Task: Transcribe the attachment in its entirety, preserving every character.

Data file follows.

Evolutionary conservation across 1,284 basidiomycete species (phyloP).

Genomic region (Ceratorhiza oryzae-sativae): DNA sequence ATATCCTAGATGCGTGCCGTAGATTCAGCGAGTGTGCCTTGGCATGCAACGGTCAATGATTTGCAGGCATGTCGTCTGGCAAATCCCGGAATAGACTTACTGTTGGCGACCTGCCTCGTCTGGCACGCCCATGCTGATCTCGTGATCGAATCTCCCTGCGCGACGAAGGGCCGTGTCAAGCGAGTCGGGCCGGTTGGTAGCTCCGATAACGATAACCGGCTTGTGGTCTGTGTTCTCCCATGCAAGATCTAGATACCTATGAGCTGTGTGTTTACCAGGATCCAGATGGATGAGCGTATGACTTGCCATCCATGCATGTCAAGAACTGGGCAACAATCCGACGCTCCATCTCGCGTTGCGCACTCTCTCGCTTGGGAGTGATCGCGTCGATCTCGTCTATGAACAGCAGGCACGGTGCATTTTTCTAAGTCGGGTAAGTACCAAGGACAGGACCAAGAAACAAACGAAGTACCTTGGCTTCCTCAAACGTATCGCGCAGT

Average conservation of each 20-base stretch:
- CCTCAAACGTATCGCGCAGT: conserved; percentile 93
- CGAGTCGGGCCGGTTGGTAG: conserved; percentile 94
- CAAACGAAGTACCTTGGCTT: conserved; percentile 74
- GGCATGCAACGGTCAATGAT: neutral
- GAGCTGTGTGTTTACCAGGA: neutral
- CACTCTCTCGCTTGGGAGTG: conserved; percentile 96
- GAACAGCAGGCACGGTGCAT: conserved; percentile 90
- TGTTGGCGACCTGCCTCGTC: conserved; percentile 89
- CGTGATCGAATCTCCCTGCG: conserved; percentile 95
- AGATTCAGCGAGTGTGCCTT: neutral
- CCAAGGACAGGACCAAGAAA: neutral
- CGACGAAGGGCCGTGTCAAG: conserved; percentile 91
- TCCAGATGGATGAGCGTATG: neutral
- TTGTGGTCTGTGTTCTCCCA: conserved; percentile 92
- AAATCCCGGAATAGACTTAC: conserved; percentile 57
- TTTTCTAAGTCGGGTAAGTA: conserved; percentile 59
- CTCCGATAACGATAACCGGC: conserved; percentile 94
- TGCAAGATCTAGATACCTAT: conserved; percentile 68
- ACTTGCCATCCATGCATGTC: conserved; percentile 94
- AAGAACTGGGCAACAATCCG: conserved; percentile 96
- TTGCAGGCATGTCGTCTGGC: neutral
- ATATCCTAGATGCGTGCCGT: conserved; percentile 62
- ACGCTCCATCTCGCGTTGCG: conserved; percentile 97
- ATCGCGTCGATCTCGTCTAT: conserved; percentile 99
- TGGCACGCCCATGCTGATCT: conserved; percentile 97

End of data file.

Evolutionary conservation across 1,284 basidiomycete species (phyloP).

Genomic region (Ceratorhiza oryzae-sativae): DNA sequence ATATCCTAGATGCGTGCCGTAGATTCAGCGAGTGTGCCTTGGCATGCAACGGTCAATGATTTGCAGGCATGTCGTCTGGCAAATCCCGGAATAGACTTACTGTTGGCGACCTGCCTCGTCTGGCACGCCCATGCTGATCTCGTGATCGAATCTCCCTGCGCGACGAAGGGCCGTGTCAAGCGAGTCGGGCCGGTTGGTAGCTCCGATAACGATAACCGGCTTGTGGTCTGTGTTCTCCCATGCAAGATCTAGATACCTATGAGCTGTGTGTTTACCAGGATCCAGATGGATGAGCGTATGACTTGCCATCCATGCATGTCAAGAACTGGGCAACAATCCGACGCTCCATCTCGCGTTGCGCACTCTCTCGCTTGGGAGTGATCGCGTCGATCTCGTCTATGAACAGCAGGCACGGTGCATTTTTCTAAGTCGGGTAAGTACCAAGGACAGGACCAAGAAACAAACGAAGTACCTTGGCTTCCTCAAACGTATCGCGCAGT

Average conservation of each 20-base stretch:
- CCTCAAACGTATCGCGCAGT: conserved; percentile 93
- CGAGTCGGGCCGGTTGGTAG: conserved; percentile 94
- CAAACGAAGTACCTTGGCTT: conserved; percentile 74
- GGCATGCAACGGTCAATGAT: neutral
- GAGCTGTGTGTTTACCAGGA: neutral
- CACTCTCTCGCTTGGGAGTG: conserved; percentile 96
- GAACAGCAGGCACGGTGCAT: conserved; percentile 90
- TGTTGGCGACCTGCCTCGTC: conserved; percentile 89
- CGTGATCGAATCTCCCTGCG: conserved; percentile 95
- AGATTCAGCGAGTGTGCCTT: neutral
- CCAAGGACAGGACCAAGAAA: neutral
- CGACGAAGGGCCGTGTCAAG: conserved; percentile 91
- TCCAGATGGATGAGCGTATG: neutral
- TTGTGGTCTGTGTTCTCCCA: conserved; percentile 92
- AAATCCCGGAATAGACTTAC: conserved; percentile 57
- TTTTCTAAGTCGGGTAAGTA: conserved; percentile 59
- CTCCGATAACGATAACCGGC: conserved; percentile 94
- TGCAAGATCTAGATACCTAT: conserved; percentile 68
- ACTTGCCATCCATGCATGTC: conserved; percentile 94
- AAGAACTGGGCAACAATCCG: conserved; percentile 96
- TTGCAGGCATGTCGTCTGGC: neutral
- ATATCCTAGATGCGTGCCGT: conserved; percentile 62
- ACGCTCCATCTCGCGTTGCG: conserved; percentile 97
- ATCGCGTCGATCTCGTCTAT: conserved; percentile 99
- TGGCACGCCCATGCTGATCT: conserved; percentile 97